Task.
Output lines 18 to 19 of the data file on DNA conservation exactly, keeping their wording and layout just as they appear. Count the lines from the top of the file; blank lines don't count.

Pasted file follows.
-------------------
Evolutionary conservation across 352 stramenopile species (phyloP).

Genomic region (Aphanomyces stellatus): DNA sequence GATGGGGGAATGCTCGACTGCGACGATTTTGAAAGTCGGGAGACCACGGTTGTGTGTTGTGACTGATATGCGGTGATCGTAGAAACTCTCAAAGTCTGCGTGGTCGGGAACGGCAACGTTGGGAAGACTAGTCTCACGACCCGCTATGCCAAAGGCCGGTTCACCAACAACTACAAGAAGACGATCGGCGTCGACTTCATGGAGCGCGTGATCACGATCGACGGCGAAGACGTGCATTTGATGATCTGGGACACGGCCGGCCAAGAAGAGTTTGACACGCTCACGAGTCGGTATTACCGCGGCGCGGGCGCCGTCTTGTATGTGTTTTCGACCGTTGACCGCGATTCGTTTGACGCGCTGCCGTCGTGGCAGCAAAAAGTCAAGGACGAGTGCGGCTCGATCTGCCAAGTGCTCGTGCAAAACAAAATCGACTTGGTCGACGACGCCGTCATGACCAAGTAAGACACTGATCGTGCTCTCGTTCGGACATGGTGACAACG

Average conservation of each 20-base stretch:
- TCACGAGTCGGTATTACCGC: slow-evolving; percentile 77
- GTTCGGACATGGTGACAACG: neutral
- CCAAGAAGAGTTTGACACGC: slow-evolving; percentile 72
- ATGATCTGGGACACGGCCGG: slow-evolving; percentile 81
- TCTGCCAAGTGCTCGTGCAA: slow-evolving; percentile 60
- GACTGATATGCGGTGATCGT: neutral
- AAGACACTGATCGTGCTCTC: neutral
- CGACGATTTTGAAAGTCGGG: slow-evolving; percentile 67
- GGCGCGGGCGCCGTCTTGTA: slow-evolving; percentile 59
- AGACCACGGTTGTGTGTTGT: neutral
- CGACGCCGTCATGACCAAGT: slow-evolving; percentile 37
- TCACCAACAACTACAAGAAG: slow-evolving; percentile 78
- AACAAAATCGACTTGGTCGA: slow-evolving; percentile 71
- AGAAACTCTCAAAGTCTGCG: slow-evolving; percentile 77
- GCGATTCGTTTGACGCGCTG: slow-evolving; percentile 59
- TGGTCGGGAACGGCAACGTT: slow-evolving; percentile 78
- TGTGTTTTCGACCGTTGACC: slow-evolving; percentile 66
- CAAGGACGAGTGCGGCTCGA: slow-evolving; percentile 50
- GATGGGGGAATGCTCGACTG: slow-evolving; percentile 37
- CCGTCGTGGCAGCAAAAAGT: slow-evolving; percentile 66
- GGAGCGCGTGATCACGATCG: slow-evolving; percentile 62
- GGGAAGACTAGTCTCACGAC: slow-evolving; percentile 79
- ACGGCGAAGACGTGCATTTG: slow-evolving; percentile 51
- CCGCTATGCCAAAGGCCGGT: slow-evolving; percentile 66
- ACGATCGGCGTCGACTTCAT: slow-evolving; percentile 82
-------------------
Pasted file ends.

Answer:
- GCGATTCGTTTGACGCGCTG: slow-evolving; percentile 59
- TGGTCGGGAACGGCAACGTT: slow-evolving; percentile 78